WE have read these volumes gether. Strange to say, the governwith considerable interest, and have ment had not one single acre of clear received from the perusal much and land to give them; they were comimportant information. The author, pelled to dance attendance at the a very intelligent man, and well executive council room, for five qualified for the inquiries, the re- months together, before they result of which his volumes commu ceived compensation in any form. nicate, accompanied a near relation In this interval the farmers and artito Canada, to accomplish, under the ficers whom they carried out with sanction of government, the cultiva- them, were seduced from their sertion of hemp. An undertaking often vice, or corrupted by idleness, and recommended, but never yet suc- the bad example of the lower order cessfully performed. The individuals of Europeans at Quebeck. The oriconcerned embarked on their voyage, ginal design thus proving abortive, full of the most flattering hopes the author thought that he could and expectations. They were to re not employ his time better, than to ceive from the Canadian govern- avail himself of the opportunity bement 150 acres of clear land, have fore him, to make himself acquainttheir expenses paid, and every facied with the country, and its customis lity afforded them. But no sooner and inhabitants. Remaining, therebad they arrived in Canada, than fore, for some time at Quebeck, he these bright prospects vanished alto- afterwards proceeded up the river to
A handkerchief so called from Belcher the boxer,
Montreal. From Montreal he cross. only justice. But for myself, I consider it ed lake Champlain, and, entering the
all as a mere farce; and it must be so, territories of the American govern
since the women say that they only tell
the priests a part, and conceal the rest.' A ment, pursued his journey to New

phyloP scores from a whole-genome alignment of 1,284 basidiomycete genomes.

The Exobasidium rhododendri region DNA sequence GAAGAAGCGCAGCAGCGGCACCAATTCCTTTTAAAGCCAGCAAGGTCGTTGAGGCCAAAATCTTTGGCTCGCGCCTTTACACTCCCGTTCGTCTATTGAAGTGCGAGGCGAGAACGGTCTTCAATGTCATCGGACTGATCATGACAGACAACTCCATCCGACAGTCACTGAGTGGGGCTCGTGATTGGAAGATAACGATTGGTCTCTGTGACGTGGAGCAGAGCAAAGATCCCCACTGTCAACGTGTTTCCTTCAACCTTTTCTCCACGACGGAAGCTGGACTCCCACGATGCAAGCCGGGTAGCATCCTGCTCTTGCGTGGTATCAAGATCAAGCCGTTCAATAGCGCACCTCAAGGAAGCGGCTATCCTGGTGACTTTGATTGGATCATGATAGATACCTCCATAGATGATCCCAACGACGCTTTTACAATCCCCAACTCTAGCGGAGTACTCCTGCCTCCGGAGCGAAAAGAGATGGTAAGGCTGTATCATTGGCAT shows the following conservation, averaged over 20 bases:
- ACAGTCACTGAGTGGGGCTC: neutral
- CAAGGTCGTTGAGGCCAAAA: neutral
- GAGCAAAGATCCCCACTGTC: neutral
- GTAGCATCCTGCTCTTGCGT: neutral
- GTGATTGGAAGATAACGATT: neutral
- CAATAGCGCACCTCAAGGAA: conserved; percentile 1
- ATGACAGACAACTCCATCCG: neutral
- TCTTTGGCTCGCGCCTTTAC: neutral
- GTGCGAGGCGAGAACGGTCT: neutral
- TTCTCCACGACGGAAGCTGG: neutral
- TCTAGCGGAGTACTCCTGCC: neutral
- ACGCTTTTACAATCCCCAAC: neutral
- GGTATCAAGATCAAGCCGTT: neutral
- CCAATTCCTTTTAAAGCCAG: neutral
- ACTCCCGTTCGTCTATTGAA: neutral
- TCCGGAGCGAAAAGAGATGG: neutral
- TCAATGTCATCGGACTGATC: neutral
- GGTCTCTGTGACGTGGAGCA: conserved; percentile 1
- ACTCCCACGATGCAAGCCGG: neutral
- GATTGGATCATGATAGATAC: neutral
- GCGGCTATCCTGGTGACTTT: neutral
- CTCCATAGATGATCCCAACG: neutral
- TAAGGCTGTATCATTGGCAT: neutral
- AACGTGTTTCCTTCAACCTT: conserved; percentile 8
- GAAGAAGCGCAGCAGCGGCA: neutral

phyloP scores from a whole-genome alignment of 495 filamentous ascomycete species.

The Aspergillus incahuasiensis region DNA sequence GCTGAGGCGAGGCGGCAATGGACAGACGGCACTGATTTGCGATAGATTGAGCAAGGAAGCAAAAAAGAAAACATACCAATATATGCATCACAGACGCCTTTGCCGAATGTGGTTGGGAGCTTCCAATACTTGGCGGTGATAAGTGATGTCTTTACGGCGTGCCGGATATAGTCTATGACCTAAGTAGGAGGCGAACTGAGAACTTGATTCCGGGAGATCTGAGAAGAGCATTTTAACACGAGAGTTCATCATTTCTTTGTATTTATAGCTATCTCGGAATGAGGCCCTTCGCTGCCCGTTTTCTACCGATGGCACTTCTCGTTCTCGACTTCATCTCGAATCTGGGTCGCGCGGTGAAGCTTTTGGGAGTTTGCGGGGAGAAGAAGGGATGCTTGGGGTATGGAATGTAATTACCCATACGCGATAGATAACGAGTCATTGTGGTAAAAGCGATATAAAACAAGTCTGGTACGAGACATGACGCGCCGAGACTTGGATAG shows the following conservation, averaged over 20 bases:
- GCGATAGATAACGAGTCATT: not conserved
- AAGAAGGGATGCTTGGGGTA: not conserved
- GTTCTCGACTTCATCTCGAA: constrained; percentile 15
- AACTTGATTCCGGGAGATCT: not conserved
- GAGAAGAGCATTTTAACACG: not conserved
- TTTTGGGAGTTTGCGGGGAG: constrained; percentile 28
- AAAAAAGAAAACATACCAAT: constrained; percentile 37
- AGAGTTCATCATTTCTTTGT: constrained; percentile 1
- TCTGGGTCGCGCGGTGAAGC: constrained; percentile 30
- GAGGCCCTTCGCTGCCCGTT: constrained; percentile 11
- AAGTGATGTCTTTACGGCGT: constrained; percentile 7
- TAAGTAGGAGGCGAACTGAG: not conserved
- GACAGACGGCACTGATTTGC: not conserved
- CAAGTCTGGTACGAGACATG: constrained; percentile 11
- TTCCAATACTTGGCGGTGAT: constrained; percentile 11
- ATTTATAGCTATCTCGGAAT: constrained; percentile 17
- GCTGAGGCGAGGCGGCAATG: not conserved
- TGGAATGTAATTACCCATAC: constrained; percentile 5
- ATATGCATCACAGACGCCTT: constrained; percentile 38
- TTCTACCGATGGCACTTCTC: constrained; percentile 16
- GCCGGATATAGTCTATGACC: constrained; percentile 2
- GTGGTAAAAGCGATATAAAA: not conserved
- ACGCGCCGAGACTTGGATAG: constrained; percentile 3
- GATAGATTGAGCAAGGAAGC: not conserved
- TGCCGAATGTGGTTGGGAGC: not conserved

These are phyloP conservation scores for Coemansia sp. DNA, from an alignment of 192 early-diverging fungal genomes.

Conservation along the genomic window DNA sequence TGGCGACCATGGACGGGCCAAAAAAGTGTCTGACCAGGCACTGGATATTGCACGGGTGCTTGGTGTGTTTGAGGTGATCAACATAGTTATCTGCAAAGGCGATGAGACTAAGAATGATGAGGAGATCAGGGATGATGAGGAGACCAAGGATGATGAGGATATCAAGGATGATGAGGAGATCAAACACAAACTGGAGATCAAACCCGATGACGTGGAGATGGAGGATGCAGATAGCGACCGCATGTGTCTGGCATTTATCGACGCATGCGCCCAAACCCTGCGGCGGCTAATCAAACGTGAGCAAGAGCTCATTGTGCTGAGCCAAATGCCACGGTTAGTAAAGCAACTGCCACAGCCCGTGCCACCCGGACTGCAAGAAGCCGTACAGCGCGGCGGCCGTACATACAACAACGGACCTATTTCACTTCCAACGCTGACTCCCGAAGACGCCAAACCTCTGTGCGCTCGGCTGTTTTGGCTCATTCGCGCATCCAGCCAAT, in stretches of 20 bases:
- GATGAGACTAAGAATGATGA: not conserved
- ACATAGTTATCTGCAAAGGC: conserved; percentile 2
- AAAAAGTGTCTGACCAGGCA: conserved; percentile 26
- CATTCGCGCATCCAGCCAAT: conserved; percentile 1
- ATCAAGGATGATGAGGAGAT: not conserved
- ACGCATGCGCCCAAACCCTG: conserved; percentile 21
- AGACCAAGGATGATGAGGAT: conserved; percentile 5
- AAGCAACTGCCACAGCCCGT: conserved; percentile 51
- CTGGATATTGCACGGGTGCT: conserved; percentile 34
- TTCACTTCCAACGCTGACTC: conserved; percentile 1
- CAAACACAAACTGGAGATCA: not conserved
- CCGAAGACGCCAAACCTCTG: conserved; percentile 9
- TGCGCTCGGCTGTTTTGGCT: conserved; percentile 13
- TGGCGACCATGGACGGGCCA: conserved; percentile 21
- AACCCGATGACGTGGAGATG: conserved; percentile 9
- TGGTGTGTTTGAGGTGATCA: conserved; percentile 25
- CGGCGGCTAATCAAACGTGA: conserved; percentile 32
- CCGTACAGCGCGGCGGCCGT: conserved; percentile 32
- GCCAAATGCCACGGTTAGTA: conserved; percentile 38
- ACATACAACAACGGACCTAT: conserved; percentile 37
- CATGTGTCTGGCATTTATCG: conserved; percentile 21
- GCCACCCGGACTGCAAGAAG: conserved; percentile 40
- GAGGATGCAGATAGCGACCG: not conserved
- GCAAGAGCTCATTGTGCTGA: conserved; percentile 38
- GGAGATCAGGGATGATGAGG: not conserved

few years ago, the pilot picked up an En. York. At this place le continued for glish bible, which had been thrown ashore a considerable time, and then em. from the wreck of a ship. As he under. barhed for Charleston, in South Ca- stood the language, he read it through, rulina. From Charleston he visited and it opened his eyes so much, that he Savannalı, on foot, and describes could not forbear, soon after, disputing
with his curé upon certain points of reliNew Georgia with some minute.
gion. The latter was much surprised to ness; returning to New York, he ind him so knowing, and inquired how went from thence to Boston. To the he had obtained his information; upon description of this place, its man which the old man showed him the bible. ners, commerce, and inhabitants, he The priest declared it was not a fit book subjoins some lively biographical for him to read, and desired he would notices of the more distinguished fused, and the curé threatened to write to
give it into his charge. This the pilot recharacters of America, &c in these the bishop and have him excommunicated znore recent times, namely, of Jeffer as a heretick. But finding that neither son, Madison, Burr, general Hamil. threats, nor entreaties, had any effect, he lon, Paine, &c. &c From Boston he was necessitated to request that he would again returned to Canada, and the keep it to himself, and not let any of his
neighbours know that he had such a conclusion of the third volume leaves book. The old pilot declared, that he conthe traveller at Montreal.
sidered the finding of that bible tbe hapWe really know no book of the piest event of his life, in consequence of kind which gives so circumstantial the comfort and consolation which he and so satisfactory an account of the derived from perusing it.” vol. i. p. 11. British settlements, and of the Uni. ted States of America, from the coast
The following account of the doof Labrador to the gulph of Florida. mestick manners of the Habitans, Having said this, and placed before will hard y be perused without a
smile: our readers the outline of the trareller's route, it becomes a point of
“ The furniture of the Habitans, is plain justice to introduce a few specimens and simple, and most commonly of their of the amusement and information own workmanship. A few wooden
chairs which may be expected.
with twig or rush bottoms, and two or The following anecdote, in the three deal tables, are placed in each room, beginning of the first volume, intro- and are seldom very ornamental; they, duces no feeble argument in vindi- wooden bowls, trenchers, and spoons, for
however, suffice, with a proper number of cation of the plan pursued by the the use of the family at meals. A press, British and Foreign Bible Society: and two or three large chests, contain